The Congress is "best equipped" to lead the opposition's charge against the BJP in the upcoming Lok Sabha polls, RJD leader Tejashwi Yadav said Sunday, asserting that the grand old party will have to handle its leadership role with "large-heartedness" and accommodate regional parties.
Yadav also hailed the Samajwadi Party-Bahujan Samaj Party alliance in Uttar Pradesh and emphasised that his "courtesy call" meetings with Akhilesh Yadav and Mayawati post the tie-up should not be construed as a "pressure tactic" aimed at the Congress.
In an exclusive interview to PTI, the Rashtriya Janata Dal leader said since Congress is India's oldest and and currently the second-biggest political party having a pan-India presence, it is in a very strong position to win maximum number of seats among the opposition parties.
In 2014 Lok Sabha polls, among the prospective opposition grand alliance parties, the Congress had won 44 seats, the Mamata Banerjee-led Trinamool Congress won 34, the Samajwadi Party won five, while the RJD had bagged four seats.
"I don't find anything wrong if the Congress plays a pivotal role in forming the alliance or taking the leadership role of the alliance into the elections. But having said that, they have to accept that each state has different ground realities," Yadav said.
The Congress, being the party with national acceptance and maximum footprint in the opposition, is "undoubtedly best equipped" to lead the opposition's charge against the Bharatiya Janata Party or the National Democratic Alliance, the former Bihar deputy chief minister asserted.
"However, the Congress will have to handle their leadership role with large-heartedness and play a proactive role by accommodating regional parties with their agenda.
"In states where Congress don't have a robust base, it must allow regional outfits to occupy the frontal-attack position against the BJP," Yadav said, emphasising that regional parties have a greater ability to transfer votes.
The concentration is on winnability, hence the coalition must be decided state-wise and seat wise, said the 29-year-old son of former Bihar chief minister Lalu Prasad.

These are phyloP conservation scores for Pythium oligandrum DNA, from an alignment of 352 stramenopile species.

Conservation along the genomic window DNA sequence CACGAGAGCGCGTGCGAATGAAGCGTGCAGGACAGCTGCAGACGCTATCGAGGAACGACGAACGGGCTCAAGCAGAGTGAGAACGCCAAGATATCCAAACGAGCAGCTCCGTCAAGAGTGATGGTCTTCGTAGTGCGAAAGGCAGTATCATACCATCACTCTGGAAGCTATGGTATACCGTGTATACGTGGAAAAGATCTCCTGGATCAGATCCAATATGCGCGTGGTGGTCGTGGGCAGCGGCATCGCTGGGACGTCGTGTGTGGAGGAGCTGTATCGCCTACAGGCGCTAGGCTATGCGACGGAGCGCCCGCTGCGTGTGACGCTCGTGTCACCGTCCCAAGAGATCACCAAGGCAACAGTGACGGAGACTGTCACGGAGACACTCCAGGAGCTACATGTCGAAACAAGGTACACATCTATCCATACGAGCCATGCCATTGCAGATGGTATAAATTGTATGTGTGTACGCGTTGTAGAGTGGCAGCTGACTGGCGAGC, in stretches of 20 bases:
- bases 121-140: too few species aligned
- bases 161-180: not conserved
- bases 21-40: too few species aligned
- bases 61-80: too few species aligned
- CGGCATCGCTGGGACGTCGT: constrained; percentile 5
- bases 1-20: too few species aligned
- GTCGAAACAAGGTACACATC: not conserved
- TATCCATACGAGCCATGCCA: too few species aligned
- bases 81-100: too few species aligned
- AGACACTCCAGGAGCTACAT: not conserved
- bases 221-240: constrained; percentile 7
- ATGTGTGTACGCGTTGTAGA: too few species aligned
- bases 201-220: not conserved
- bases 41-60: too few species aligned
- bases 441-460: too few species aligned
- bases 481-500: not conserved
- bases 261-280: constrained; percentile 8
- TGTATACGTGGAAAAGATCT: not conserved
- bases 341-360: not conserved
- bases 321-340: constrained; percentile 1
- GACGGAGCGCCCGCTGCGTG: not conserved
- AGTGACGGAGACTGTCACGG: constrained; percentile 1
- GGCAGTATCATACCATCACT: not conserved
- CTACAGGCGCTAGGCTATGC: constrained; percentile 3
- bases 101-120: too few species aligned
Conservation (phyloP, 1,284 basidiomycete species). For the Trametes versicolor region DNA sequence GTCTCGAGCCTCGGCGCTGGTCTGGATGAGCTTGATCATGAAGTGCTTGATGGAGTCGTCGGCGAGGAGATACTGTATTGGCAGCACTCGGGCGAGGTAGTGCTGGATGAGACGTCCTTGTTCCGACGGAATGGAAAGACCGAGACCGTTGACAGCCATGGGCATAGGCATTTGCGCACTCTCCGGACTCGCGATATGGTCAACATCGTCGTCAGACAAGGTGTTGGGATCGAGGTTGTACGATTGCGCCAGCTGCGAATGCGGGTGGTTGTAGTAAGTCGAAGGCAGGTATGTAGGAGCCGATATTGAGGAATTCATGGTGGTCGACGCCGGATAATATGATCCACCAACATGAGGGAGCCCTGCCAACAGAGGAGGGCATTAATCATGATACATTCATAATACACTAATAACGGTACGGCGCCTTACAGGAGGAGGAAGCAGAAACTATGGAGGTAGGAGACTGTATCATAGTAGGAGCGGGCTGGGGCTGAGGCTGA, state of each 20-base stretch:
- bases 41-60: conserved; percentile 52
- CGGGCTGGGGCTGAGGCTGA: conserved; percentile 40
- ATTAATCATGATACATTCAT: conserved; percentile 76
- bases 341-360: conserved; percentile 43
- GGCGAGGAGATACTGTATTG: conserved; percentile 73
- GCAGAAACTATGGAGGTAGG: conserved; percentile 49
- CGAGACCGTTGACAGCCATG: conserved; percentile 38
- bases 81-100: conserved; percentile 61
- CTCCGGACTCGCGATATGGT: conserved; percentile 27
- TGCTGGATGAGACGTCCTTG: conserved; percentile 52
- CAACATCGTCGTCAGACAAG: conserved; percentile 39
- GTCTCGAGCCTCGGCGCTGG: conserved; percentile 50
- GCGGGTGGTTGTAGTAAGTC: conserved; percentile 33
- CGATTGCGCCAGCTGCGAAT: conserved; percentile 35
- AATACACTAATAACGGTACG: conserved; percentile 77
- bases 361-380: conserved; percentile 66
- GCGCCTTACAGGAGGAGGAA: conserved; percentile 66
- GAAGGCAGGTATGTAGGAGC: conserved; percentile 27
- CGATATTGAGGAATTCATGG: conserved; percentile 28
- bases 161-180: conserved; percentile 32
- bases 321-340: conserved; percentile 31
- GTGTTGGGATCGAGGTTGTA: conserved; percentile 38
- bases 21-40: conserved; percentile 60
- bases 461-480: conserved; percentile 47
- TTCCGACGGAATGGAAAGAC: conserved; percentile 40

Every party will have to compromise or lend space to other parties depending on the situation in a particular state for forming a winning alliance, Yadav said while replying to a question on whether the Congress has to be more giving to regional parties to strengthen the opposition coalition.
Asked if leaving out the Congress from the SP-BSP tie-up will impact the opposition's national level coalition, he said the people of India feel they have been "duped badly" and have made up their mind to get rid of propagandists for their own well-being.
The people are wise enough to understand which fighting block can be their best bet to defeat the BJP, he said.
On whether the SP and BSP will be a part of the mahagathbandhan' in Bihar, the RJD leader said principally all opposition parties are together against the BJP-led alliance.
"You don't always need seats to contest to prove that you are part of an alliance. Sometimes lending unconditional support works wonders for sending the message across to the electorate.
"It is true that the SP and the BSP aren't main political parties of Bihar, but we have high regard for them and their politics. We have seen that SP-BSP alliance has decided not to field their candidates in Amethi and Raebareli," Yadav said.
Once arch-rivals, the SP and the BSP announced this month their tie-up in UP for the 2019 Lok Sabha polls, sharing 38 seats each and keeping the Congress out of the alliance.
Tejashwi Yadav's remarks come amid hectic efforts by the opposition to forge a strong alliance to take on the BJP in the general election.
Leaders from several opposition parties, including Yadav, came together Saturday, vowing at a mega rally in Kolkata to put up a united fight in the coming polls and oust Prime Minister Narendra Modi from power.
Prime Minister Modi had earlier hit out at the Mahagatbandhan for the polls, saying it was an "unholy alliance" of various political parties for "personal survival". The BJP has also slammed the SP-BSP tie-up in UP.
Yadav also hit out at those dubbing his meeting with SP chief Akhilesh Yadav and BSP supremo Mayawati in Lucknow as a pressure tactic aimed at the Congress, saying his family always had close ties with the two leaders and the meetings were courtesy calls.
Akhilesh ji is part of our extended family and 'behen' Mayawati ji always had cordial relations with us. When she resigned from Rajya Sabha, my father publicly said RJD would always be ready to send her to Rajya Sabha if she agrees, Tejashwi Yadav said.
Even last year during RS elections in Bihar, I called her to request her again to enter Rajya Sabha with RJD backing. So my courtesy calls to them shouldn't be construed as a pressure tactic, he said.
As far as Bihar is concerned, irrespective of the number of MLAs in the assembly or being part of the government or opposition, everyone knows RJD is the biggest party, he said.
It is RJD's fear that has kept the BJP and Janata Dal (United) together, he claimed.
Everyone knows RJD brings major portion of the electorate support to the table in Bihar and no one denies that, he asserted.
On BJP terming the SP-BSP tie-up an opportunistic alliance, Yadav hit out at the saffron party saying when it has tie-ups, it calls it "smart politicking", and asked what should its coalition of about 40 parties be called.